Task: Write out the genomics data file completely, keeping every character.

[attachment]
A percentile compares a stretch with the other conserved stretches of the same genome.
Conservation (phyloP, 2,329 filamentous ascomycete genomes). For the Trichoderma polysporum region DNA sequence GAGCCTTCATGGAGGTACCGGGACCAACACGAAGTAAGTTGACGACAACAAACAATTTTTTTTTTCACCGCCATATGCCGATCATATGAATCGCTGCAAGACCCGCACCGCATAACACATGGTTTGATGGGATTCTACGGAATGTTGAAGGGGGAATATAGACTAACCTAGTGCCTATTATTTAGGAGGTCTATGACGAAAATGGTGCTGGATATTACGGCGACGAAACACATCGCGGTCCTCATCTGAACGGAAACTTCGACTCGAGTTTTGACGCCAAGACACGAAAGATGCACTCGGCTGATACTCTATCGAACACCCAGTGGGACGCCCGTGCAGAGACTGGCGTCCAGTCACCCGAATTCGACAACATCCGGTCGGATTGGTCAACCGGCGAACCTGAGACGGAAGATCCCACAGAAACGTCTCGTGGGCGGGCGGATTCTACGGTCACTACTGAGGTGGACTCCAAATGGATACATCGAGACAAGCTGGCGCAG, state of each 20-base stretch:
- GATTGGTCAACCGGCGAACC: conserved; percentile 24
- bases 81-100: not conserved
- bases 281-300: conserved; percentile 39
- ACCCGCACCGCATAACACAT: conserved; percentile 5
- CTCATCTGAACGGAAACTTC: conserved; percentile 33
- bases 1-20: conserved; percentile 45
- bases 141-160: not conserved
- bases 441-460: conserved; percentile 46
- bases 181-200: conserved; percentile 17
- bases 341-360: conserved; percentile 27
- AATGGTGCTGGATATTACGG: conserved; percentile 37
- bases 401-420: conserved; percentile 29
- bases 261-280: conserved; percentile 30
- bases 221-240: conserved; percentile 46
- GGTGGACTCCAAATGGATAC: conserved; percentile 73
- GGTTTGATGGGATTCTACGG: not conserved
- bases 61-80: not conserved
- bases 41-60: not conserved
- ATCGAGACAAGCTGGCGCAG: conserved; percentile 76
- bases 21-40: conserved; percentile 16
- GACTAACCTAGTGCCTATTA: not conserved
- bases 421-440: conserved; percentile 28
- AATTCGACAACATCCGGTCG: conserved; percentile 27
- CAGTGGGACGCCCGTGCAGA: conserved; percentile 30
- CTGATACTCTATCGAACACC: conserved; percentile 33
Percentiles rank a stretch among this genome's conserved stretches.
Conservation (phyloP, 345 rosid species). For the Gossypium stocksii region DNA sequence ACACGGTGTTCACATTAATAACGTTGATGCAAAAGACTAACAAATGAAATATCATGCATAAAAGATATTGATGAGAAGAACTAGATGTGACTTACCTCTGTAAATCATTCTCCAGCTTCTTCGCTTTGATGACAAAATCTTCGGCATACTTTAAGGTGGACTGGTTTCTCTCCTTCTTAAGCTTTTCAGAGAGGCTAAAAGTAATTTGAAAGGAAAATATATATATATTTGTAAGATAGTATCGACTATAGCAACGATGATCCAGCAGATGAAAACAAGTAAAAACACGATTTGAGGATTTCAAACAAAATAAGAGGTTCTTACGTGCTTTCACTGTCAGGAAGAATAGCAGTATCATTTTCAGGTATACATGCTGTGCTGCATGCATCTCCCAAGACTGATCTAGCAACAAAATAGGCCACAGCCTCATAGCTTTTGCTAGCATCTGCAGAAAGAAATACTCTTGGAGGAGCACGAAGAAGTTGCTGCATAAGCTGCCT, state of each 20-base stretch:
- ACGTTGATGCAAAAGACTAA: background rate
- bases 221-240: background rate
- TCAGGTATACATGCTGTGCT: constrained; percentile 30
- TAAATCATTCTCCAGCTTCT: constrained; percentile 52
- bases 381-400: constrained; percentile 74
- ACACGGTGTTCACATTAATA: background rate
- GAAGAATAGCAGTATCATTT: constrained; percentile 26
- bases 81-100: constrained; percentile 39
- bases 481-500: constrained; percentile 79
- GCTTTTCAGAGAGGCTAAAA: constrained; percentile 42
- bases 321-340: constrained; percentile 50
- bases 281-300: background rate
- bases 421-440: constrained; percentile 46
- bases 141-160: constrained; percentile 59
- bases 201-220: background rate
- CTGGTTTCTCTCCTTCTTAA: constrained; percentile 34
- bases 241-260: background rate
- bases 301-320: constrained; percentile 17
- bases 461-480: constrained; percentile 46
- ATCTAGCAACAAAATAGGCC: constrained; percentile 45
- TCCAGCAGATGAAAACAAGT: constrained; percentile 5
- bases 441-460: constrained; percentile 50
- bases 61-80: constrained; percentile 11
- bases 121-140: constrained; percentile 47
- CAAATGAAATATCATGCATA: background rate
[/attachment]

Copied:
A percentile compares a stretch with the other conserved stretches of the same genome.
Conservation (phyloP, 2,329 filamentous ascomycete genomes). For the Trichoderma polysporum region DNA sequence GAGCCTTCATGGAGGTACCGGGACCAACACGAAGTAAGTTGACGACAACAAACAATTTTTTTTTTCACCGCCATATGCCGATCATATGAATCGCTGCAAGACCCGCACCGCATAACACATGGTTTGATGGGATTCTACGGAATGTTGAAGGGGGAATATAGACTAACCTAGTGCCTATTATTTAGGAGGTCTATGACGAAAATGGTGCTGGATATTACGGCGACGAAACACATCGCGGTCCTCATCTGAACGGAAACTTCGACTCGAGTTTTGACGCCAAGACACGAAAGATGCACTCGGCTGATACTCTATCGAACACCCAGTGGGACGCCCGTGCAGAGACTGGCGTCCAGTCACCCGAATTCGACAACATCCGGTCGGATTGGTCAACCGGCGAACCTGAGACGGAAGATCCCACAGAAACGTCTCGTGGGCGGGCGGATTCTACGGTCACTACTGAGGTGGACTCCAAATGGATACATCGAGACAAGCTGGCGCAG, state of each 20-base stretch:
- GATTGGTCAACCGGCGAACC: conserved; percentile 24
- bases 81-100: not conserved
- bases 281-300: conserved; percentile 39
- ACCCGCACCGCATAACACAT: conserved; percentile 5
- CTCATCTGAACGGAAACTTC: conserved; percentile 33
- bases 1-20: conserved; percentile 45
- bases 141-160: not conserved
- bases 441-460: conserved; percentile 46
- bases 181-200: conserved; percentile 17
- bases 341-360: conserved; percentile 27
- AATGGTGCTGGATATTACGG: conserved; percentile 37
- bases 401-420: conserved; percentile 29
- bases 261-280: conserved; percentile 30
- bases 221-240: conserved; percentile 46
- GGTGGACTCCAAATGGATAC: conserved; percentile 73
- GGTTTGATGGGATTCTACGG: not conserved
- bases 61-80: not conserved
- bases 41-60: not conserved
- ATCGAGACAAGCTGGCGCAG: conserved; percentile 76
- bases 21-40: conserved; percentile 16
- GACTAACCTAGTGCCTATTA: not conserved
- bases 421-440: conserved; percentile 28
- AATTCGACAACATCCGGTCG: conserved; percentile 27
- CAGTGGGACGCCCGTGCAGA: conserved; percentile 30
- CTGATACTCTATCGAACACC: conserved; percentile 33
Percentiles rank a stretch among this genome's conserved stretches.
Conservation (phyloP, 345 rosid species). For the Gossypium stocksii region DNA sequence ACACGGTGTTCACATTAATAACGTTGATGCAAAAGACTAACAAATGAAATATCATGCATAAAAGATATTGATGAGAAGAACTAGATGTGACTTACCTCTGTAAATCATTCTCCAGCTTCTTCGCTTTGATGACAAAATCTTCGGCATACTTTAAGGTGGACTGGTTTCTCTCCTTCTTAAGCTTTTCAGAGAGGCTAAAAGTAATTTGAAAGGAAAATATATATATATTTGTAAGATAGTATCGACTATAGCAACGATGATCCAGCAGATGAAAACAAGTAAAAACACGATTTGAGGATTTCAAACAAAATAAGAGGTTCTTACGTGCTTTCACTGTCAGGAAGAATAGCAGTATCATTTTCAGGTATACATGCTGTGCTGCATGCATCTCCCAAGACTGATCTAGCAACAAAATAGGCCACAGCCTCATAGCTTTTGCTAGCATCTGCAGAAAGAAATACTCTTGGAGGAGCACGAAGAAGTTGCTGCATAAGCTGCCT, state of each 20-base stretch:
- ACGTTGATGCAAAAGACTAA: background rate
- bases 221-240: background rate
- TCAGGTATACATGCTGTGCT: constrained; percentile 30
- TAAATCATTCTCCAGCTTCT: constrained; percentile 52
- bases 381-400: constrained; percentile 74
- ACACGGTGTTCACATTAATA: background rate
- GAAGAATAGCAGTATCATTT: constrained; percentile 26
- bases 81-100: constrained; percentile 39
- bases 481-500: constrained; percentile 79
- GCTTTTCAGAGAGGCTAAAA: constrained; percentile 42
- bases 321-340: constrained; percentile 50
- bases 281-300: background rate
- bases 421-440: constrained; percentile 46
- bases 141-160: constrained; percentile 59
- bases 201-220: background rate
- CTGGTTTCTCTCCTTCTTAA: constrained; percentile 34
- bases 241-260: background rate
- bases 301-320: constrained; percentile 17
- bases 461-480: constrained; percentile 46
- ATCTAGCAACAAAATAGGCC: constrained; percentile 45
- TCCAGCAGATGAAAACAAGT: constrained; percentile 5
- bases 441-460: constrained; percentile 50
- bases 61-80: constrained; percentile 11
- bases 121-140: constrained; percentile 47
- CAAATGAAATATCATGCATA: background rate